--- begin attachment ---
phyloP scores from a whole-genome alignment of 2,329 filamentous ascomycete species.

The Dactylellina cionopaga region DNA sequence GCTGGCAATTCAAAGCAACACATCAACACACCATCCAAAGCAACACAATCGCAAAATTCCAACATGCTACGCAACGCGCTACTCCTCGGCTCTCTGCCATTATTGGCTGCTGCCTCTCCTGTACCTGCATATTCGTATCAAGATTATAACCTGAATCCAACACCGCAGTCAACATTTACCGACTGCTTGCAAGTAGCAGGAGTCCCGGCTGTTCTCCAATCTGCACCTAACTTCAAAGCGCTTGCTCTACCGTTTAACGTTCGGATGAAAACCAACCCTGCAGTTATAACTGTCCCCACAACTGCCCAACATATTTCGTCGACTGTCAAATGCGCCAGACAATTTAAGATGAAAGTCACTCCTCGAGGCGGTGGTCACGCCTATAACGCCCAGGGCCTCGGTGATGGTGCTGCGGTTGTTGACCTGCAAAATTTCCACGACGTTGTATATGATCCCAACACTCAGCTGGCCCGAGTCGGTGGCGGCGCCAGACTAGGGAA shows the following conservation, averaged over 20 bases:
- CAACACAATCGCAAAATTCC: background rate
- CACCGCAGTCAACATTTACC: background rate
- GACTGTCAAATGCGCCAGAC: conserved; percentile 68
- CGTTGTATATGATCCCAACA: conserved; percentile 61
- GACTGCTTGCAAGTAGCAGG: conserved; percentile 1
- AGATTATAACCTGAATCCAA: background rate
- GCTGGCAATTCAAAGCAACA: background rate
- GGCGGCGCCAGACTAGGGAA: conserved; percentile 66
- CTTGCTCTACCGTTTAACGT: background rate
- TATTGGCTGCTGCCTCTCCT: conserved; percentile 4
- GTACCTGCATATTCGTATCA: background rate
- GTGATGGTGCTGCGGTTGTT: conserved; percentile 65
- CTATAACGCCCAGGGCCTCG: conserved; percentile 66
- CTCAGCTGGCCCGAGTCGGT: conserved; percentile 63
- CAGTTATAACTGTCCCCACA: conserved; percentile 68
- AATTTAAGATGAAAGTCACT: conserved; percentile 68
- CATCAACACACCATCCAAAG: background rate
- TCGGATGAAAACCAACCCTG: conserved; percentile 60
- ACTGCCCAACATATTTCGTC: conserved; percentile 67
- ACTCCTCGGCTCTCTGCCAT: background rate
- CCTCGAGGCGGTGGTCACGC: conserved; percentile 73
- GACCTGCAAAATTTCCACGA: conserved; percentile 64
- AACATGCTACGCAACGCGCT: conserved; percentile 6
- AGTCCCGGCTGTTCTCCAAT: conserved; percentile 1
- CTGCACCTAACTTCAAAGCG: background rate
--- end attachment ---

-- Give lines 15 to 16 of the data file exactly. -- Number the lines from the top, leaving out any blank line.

- CTATAACGCCCAGGGCCTCG: conserved; percentile 66
- CTCAGCTGGCCCGAGTCGGT: conserved; percentile 63